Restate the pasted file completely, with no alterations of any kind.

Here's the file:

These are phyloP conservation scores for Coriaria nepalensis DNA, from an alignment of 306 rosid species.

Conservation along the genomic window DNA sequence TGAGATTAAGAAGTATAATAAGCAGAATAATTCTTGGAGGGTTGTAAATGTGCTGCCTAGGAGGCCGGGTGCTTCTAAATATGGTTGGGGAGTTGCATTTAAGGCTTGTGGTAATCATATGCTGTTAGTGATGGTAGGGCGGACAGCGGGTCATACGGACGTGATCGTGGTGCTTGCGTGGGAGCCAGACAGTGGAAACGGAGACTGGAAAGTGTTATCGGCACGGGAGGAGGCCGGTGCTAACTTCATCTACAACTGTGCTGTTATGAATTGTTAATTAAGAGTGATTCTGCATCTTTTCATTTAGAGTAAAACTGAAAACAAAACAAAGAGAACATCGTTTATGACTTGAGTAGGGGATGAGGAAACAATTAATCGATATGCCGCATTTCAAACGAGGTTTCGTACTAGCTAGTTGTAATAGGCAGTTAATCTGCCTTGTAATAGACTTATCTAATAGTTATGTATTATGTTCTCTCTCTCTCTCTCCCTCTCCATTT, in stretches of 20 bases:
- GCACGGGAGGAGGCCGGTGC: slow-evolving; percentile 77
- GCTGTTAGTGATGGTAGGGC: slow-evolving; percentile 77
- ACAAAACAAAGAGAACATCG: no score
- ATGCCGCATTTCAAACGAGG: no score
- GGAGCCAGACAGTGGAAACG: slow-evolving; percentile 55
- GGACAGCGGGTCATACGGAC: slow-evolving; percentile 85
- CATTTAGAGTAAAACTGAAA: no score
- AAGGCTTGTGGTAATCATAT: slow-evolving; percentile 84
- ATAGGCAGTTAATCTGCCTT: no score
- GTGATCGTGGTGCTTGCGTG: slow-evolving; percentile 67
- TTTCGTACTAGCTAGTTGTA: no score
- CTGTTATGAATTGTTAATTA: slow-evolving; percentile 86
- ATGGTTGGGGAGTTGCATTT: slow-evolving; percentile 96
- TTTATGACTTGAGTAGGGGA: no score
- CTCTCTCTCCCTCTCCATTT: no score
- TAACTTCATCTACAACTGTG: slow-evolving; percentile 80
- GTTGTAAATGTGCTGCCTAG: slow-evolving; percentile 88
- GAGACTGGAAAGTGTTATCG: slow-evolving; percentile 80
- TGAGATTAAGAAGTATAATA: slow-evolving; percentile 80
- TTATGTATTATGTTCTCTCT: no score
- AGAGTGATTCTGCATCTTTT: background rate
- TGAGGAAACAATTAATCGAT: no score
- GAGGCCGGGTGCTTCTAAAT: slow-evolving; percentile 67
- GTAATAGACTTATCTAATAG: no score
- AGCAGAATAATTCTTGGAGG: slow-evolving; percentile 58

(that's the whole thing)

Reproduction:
These are phyloP conservation scores for Coriaria nepalensis DNA, from an alignment of 306 rosid species.

Conservation along the genomic window DNA sequence TGAGATTAAGAAGTATAATAAGCAGAATAATTCTTGGAGGGTTGTAAATGTGCTGCCTAGGAGGCCGGGTGCTTCTAAATATGGTTGGGGAGTTGCATTTAAGGCTTGTGGTAATCATATGCTGTTAGTGATGGTAGGGCGGACAGCGGGTCATACGGACGTGATCGTGGTGCTTGCGTGGGAGCCAGACAGTGGAAACGGAGACTGGAAAGTGTTATCGGCACGGGAGGAGGCCGGTGCTAACTTCATCTACAACTGTGCTGTTATGAATTGTTAATTAAGAGTGATTCTGCATCTTTTCATTTAGAGTAAAACTGAAAACAAAACAAAGAGAACATCGTTTATGACTTGAGTAGGGGATGAGGAAACAATTAATCGATATGCCGCATTTCAAACGAGGTTTCGTACTAGCTAGTTGTAATAGGCAGTTAATCTGCCTTGTAATAGACTTATCTAATAGTTATGTATTATGTTCTCTCTCTCTCTCTCCCTCTCCATTT, in stretches of 20 bases:
- GCACGGGAGGAGGCCGGTGC: slow-evolving; percentile 77
- GCTGTTAGTGATGGTAGGGC: slow-evolving; percentile 77
- ACAAAACAAAGAGAACATCG: no score
- ATGCCGCATTTCAAACGAGG: no score
- GGAGCCAGACAGTGGAAACG: slow-evolving; percentile 55
- GGACAGCGGGTCATACGGAC: slow-evolving; percentile 85
- CATTTAGAGTAAAACTGAAA: no score
- AAGGCTTGTGGTAATCATAT: slow-evolving; percentile 84
- ATAGGCAGTTAATCTGCCTT: no score
- GTGATCGTGGTGCTTGCGTG: slow-evolving; percentile 67
- TTTCGTACTAGCTAGTTGTA: no score
- CTGTTATGAATTGTTAATTA: slow-evolving; percentile 86
- ATGGTTGGGGAGTTGCATTT: slow-evolving; percentile 96
- TTTATGACTTGAGTAGGGGA: no score
- CTCTCTCTCCCTCTCCATTT: no score
- TAACTTCATCTACAACTGTG: slow-evolving; percentile 80
- GTTGTAAATGTGCTGCCTAG: slow-evolving; percentile 88
- GAGACTGGAAAGTGTTATCG: slow-evolving; percentile 80
- TGAGATTAAGAAGTATAATA: slow-evolving; percentile 80
- TTATGTATTATGTTCTCTCT: no score
- AGAGTGATTCTGCATCTTTT: background rate
- TGAGGAAACAATTAATCGAT: no score
- GAGGCCGGGTGCTTCTAAAT: slow-evolving; percentile 67
- GTAATAGACTTATCTAATAG: no score
- AGCAGAATAATTCTTGGAGG: slow-evolving; percentile 58